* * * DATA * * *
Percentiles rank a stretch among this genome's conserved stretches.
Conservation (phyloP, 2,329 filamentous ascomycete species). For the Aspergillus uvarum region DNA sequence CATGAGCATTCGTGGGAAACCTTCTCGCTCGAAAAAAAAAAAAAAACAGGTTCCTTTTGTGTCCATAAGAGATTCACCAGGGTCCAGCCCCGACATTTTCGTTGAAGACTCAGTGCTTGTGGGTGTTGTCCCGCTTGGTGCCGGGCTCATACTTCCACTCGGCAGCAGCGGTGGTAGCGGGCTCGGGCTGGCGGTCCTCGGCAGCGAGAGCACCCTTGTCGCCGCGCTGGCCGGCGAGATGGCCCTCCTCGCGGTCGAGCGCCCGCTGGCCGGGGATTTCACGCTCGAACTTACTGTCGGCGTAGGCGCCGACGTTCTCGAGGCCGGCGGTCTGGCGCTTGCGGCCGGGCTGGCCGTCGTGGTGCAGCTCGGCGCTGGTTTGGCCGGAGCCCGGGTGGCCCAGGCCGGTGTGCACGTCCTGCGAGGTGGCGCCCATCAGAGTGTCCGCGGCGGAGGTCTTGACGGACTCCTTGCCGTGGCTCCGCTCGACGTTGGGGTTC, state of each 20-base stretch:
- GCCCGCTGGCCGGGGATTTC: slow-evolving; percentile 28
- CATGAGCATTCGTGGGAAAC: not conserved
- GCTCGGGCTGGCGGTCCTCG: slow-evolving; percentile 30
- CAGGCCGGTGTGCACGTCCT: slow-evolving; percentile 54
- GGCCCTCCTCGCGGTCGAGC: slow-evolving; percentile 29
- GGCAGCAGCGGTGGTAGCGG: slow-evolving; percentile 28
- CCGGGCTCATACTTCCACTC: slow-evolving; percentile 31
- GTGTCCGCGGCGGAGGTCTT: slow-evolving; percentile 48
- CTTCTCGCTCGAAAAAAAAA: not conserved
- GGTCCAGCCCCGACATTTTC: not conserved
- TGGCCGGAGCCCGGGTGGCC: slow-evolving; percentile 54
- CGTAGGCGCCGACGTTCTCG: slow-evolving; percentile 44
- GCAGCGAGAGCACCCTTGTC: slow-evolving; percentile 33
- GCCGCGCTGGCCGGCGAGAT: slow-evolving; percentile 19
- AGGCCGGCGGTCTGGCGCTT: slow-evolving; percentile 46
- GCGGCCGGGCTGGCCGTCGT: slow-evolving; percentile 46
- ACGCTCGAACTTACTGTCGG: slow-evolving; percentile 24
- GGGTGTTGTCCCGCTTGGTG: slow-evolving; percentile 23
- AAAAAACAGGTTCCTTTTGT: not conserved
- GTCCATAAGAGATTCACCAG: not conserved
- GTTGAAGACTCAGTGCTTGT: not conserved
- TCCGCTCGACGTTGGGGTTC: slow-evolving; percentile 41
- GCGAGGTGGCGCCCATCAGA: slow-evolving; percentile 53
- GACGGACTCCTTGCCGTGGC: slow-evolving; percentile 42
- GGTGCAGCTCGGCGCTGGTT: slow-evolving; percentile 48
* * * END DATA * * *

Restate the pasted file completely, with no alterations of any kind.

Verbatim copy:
Percentiles rank a stretch among this genome's conserved stretches.
Conservation (phyloP, 2,329 filamentous ascomycete species). For the Aspergillus uvarum region DNA sequence CATGAGCATTCGTGGGAAACCTTCTCGCTCGAAAAAAAAAAAAAAACAGGTTCCTTTTGTGTCCATAAGAGATTCACCAGGGTCCAGCCCCGACATTTTCGTTGAAGACTCAGTGCTTGTGGGTGTTGTCCCGCTTGGTGCCGGGCTCATACTTCCACTCGGCAGCAGCGGTGGTAGCGGGCTCGGGCTGGCGGTCCTCGGCAGCGAGAGCACCCTTGTCGCCGCGCTGGCCGGCGAGATGGCCCTCCTCGCGGTCGAGCGCCCGCTGGCCGGGGATTTCACGCTCGAACTTACTGTCGGCGTAGGCGCCGACGTTCTCGAGGCCGGCGGTCTGGCGCTTGCGGCCGGGCTGGCCGTCGTGGTGCAGCTCGGCGCTGGTTTGGCCGGAGCCCGGGTGGCCCAGGCCGGTGTGCACGTCCTGCGAGGTGGCGCCCATCAGAGTGTCCGCGGCGGAGGTCTTGACGGACTCCTTGCCGTGGCTCCGCTCGACGTTGGGGTTC, state of each 20-base stretch:
- GCCCGCTGGCCGGGGATTTC: slow-evolving; percentile 28
- CATGAGCATTCGTGGGAAAC: not conserved
- GCTCGGGCTGGCGGTCCTCG: slow-evolving; percentile 30
- CAGGCCGGTGTGCACGTCCT: slow-evolving; percentile 54
- GGCCCTCCTCGCGGTCGAGC: slow-evolving; percentile 29
- GGCAGCAGCGGTGGTAGCGG: slow-evolving; percentile 28
- CCGGGCTCATACTTCCACTC: slow-evolving; percentile 31
- GTGTCCGCGGCGGAGGTCTT: slow-evolving; percentile 48
- CTTCTCGCTCGAAAAAAAAA: not conserved
- GGTCCAGCCCCGACATTTTC: not conserved
- TGGCCGGAGCCCGGGTGGCC: slow-evolving; percentile 54
- CGTAGGCGCCGACGTTCTCG: slow-evolving; percentile 44
- GCAGCGAGAGCACCCTTGTC: slow-evolving; percentile 33
- GCCGCGCTGGCCGGCGAGAT: slow-evolving; percentile 19
- AGGCCGGCGGTCTGGCGCTT: slow-evolving; percentile 46
- GCGGCCGGGCTGGCCGTCGT: slow-evolving; percentile 46
- ACGCTCGAACTTACTGTCGG: slow-evolving; percentile 24
- GGGTGTTGTCCCGCTTGGTG: slow-evolving; percentile 23
- AAAAAACAGGTTCCTTTTGT: not conserved
- GTCCATAAGAGATTCACCAG: not conserved
- GTTGAAGACTCAGTGCTTGT: not conserved
- TCCGCTCGACGTTGGGGTTC: slow-evolving; percentile 41
- GCGAGGTGGCGCCCATCAGA: slow-evolving; percentile 53
- GACGGACTCCTTGCCGTGGC: slow-evolving; percentile 42
- GGTGCAGCTCGGCGCTGGTT: slow-evolving; percentile 48